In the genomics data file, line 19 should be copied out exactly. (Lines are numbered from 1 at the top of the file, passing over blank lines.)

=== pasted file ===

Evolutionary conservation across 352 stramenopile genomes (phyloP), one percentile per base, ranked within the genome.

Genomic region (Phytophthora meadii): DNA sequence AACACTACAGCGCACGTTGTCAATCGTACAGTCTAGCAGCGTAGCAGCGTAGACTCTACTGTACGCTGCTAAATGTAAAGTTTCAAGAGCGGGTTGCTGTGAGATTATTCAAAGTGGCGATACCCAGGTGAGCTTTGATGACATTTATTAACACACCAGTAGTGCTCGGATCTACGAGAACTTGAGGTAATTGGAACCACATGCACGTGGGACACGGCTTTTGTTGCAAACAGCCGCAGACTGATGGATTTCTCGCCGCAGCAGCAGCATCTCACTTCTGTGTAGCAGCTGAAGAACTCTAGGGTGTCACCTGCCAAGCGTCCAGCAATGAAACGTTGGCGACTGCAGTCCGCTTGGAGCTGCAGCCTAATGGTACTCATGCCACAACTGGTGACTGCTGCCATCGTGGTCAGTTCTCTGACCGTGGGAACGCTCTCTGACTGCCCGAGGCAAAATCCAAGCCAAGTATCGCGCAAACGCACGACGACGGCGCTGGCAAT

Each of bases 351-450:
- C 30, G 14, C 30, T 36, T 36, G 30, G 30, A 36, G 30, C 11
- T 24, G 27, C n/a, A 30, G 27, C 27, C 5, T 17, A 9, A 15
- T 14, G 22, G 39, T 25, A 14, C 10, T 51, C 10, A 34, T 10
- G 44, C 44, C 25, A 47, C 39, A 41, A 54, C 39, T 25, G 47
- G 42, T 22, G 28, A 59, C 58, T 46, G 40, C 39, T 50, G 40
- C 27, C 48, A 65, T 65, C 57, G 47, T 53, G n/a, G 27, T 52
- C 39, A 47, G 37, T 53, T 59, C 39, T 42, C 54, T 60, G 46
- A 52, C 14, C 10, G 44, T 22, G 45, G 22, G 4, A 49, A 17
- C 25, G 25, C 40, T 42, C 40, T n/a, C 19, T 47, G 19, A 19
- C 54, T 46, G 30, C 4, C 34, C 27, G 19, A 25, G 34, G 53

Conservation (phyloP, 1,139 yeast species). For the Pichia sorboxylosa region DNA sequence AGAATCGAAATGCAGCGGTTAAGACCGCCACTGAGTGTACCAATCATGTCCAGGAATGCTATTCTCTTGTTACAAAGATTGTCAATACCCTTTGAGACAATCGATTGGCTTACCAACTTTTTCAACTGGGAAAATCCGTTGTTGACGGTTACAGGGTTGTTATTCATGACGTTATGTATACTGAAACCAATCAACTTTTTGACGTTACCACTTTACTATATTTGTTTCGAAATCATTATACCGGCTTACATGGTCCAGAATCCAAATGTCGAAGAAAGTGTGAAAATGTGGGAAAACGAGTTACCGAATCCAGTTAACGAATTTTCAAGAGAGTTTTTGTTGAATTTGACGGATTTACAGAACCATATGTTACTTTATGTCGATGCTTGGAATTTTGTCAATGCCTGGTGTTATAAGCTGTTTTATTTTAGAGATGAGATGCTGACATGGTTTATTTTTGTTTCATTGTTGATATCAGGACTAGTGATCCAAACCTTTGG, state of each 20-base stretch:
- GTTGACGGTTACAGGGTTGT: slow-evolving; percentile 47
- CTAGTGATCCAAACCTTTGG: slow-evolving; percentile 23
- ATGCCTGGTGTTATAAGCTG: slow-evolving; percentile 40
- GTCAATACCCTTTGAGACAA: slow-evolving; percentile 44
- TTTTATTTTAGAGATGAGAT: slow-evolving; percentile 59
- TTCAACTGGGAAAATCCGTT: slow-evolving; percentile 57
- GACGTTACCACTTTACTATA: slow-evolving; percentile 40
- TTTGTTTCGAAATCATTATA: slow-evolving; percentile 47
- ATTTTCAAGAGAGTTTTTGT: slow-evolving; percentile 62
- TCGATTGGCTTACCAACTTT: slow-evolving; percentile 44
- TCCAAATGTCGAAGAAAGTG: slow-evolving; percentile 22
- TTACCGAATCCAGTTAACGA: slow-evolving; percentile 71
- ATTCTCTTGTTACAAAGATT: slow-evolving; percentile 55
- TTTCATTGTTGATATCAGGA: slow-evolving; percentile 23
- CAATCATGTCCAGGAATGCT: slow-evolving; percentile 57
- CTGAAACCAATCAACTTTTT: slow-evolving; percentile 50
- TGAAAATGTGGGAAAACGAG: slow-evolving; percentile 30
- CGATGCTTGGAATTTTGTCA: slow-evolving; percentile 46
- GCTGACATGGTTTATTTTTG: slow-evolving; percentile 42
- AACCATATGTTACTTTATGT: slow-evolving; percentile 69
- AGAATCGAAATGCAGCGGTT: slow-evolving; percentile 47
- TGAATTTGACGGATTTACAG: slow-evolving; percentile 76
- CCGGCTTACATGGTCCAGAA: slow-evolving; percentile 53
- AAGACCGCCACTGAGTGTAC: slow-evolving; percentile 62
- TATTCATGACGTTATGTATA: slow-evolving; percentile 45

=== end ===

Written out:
- TTTTATTTTAGAGATGAGAT: slow-evolving; percentile 59